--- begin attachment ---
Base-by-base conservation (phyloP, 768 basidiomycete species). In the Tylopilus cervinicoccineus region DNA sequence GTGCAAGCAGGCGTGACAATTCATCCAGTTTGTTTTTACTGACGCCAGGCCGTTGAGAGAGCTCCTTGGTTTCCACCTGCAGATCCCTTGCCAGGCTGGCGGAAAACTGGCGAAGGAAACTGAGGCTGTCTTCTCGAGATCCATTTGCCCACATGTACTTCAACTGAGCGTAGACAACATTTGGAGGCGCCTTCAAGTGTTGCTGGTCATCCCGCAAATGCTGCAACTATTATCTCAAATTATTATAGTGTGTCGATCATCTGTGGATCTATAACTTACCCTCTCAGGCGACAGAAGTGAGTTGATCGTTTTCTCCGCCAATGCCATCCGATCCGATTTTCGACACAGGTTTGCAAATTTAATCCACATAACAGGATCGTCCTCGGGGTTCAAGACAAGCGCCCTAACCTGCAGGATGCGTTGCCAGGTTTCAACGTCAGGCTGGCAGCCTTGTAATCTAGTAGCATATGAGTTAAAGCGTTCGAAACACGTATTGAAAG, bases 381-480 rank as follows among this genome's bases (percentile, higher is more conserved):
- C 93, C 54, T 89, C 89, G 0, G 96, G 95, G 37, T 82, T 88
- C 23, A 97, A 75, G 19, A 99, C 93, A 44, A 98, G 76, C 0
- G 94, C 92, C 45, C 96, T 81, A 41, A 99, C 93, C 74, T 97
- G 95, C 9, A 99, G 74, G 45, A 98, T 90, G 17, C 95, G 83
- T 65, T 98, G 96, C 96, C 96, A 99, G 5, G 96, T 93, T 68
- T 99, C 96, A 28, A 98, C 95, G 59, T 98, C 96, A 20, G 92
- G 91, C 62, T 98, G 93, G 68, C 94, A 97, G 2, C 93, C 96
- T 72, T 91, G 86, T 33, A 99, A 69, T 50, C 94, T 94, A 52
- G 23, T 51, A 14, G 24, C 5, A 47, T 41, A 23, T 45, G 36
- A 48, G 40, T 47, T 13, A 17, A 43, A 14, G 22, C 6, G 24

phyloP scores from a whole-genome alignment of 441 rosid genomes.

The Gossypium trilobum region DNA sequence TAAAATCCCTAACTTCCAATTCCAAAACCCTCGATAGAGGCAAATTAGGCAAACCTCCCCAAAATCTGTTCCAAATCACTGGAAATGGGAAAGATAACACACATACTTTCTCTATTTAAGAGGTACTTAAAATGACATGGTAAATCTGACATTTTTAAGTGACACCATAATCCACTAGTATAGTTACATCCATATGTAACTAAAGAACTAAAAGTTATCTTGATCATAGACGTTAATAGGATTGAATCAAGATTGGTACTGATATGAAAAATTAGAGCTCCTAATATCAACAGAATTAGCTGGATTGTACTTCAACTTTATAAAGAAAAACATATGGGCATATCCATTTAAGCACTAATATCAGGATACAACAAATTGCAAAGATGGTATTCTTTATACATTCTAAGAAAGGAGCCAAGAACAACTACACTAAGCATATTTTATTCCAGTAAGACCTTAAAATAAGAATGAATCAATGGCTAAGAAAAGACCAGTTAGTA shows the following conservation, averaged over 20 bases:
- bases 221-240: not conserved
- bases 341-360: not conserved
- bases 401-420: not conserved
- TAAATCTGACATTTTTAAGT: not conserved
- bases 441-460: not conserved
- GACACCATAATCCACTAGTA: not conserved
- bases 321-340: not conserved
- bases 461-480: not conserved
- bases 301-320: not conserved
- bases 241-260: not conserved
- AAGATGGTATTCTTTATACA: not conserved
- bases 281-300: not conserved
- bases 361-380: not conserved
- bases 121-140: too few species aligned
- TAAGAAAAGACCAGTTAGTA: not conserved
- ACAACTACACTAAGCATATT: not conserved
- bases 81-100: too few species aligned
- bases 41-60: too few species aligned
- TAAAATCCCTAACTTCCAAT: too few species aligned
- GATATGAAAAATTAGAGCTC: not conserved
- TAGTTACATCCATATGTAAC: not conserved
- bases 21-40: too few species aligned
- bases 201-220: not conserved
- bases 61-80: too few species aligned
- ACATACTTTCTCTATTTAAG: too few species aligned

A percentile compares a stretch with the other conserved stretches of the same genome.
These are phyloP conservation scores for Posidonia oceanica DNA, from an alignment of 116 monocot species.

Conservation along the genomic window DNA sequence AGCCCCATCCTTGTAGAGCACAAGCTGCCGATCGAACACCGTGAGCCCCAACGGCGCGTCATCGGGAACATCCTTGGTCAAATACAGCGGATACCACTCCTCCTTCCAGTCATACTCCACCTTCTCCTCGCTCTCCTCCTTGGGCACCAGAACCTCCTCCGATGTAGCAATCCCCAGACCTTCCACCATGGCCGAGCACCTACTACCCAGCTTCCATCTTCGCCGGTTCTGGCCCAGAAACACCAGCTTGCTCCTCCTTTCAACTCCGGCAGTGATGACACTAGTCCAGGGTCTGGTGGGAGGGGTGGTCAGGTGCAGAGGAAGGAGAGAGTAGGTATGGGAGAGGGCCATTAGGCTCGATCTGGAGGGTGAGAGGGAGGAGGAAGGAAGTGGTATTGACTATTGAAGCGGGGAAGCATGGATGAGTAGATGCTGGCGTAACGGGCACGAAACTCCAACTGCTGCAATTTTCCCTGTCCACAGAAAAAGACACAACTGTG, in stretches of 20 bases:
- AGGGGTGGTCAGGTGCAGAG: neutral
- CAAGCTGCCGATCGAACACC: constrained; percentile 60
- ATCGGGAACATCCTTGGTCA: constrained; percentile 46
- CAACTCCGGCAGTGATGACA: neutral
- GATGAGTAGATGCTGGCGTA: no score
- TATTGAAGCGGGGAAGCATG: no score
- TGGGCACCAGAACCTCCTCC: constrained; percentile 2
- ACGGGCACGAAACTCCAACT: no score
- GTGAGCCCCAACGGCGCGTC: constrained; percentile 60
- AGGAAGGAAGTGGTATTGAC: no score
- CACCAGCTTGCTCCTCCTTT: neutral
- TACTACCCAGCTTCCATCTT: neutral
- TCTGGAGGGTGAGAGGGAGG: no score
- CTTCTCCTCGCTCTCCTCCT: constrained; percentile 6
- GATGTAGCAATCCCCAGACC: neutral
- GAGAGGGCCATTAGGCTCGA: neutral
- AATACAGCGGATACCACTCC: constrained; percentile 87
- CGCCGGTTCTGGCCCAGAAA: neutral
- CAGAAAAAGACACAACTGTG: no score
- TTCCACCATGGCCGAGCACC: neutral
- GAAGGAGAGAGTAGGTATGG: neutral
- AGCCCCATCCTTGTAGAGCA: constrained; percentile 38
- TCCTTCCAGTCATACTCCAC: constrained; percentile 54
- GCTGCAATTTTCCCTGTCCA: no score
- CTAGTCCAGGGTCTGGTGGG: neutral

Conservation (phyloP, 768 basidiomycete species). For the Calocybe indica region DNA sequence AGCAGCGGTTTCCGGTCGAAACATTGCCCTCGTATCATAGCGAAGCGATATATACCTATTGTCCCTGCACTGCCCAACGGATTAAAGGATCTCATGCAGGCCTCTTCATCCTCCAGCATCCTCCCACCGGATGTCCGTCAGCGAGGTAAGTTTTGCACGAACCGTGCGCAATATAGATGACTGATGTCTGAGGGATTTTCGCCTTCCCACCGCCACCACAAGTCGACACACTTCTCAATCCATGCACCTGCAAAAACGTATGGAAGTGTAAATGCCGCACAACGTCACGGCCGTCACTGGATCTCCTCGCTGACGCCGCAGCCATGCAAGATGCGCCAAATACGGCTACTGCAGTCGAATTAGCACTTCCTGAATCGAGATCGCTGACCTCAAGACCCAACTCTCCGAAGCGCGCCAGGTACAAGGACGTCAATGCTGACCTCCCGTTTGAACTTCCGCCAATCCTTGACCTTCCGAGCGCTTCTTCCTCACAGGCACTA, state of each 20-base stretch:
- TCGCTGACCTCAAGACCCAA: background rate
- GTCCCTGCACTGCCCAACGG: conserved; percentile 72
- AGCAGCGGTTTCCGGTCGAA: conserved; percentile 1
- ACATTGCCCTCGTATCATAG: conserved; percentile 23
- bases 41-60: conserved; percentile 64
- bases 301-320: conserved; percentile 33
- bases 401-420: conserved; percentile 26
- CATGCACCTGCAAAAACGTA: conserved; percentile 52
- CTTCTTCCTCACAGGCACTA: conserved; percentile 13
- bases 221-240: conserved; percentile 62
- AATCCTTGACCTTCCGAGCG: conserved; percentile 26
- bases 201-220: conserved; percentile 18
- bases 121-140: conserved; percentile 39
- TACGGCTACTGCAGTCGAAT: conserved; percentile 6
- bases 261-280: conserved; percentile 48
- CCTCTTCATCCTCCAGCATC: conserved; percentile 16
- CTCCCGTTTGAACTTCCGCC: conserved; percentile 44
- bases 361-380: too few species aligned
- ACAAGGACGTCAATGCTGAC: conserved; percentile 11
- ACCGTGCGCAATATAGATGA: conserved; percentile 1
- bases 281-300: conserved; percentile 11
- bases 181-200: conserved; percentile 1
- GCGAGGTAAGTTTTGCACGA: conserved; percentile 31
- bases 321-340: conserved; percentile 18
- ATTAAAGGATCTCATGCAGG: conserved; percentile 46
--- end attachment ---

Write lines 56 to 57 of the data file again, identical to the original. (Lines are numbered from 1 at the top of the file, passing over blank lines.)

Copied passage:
- GATGTAGCAATCCCCAGACC: neutral
- GAGAGGGCCATTAGGCTCGA: neutral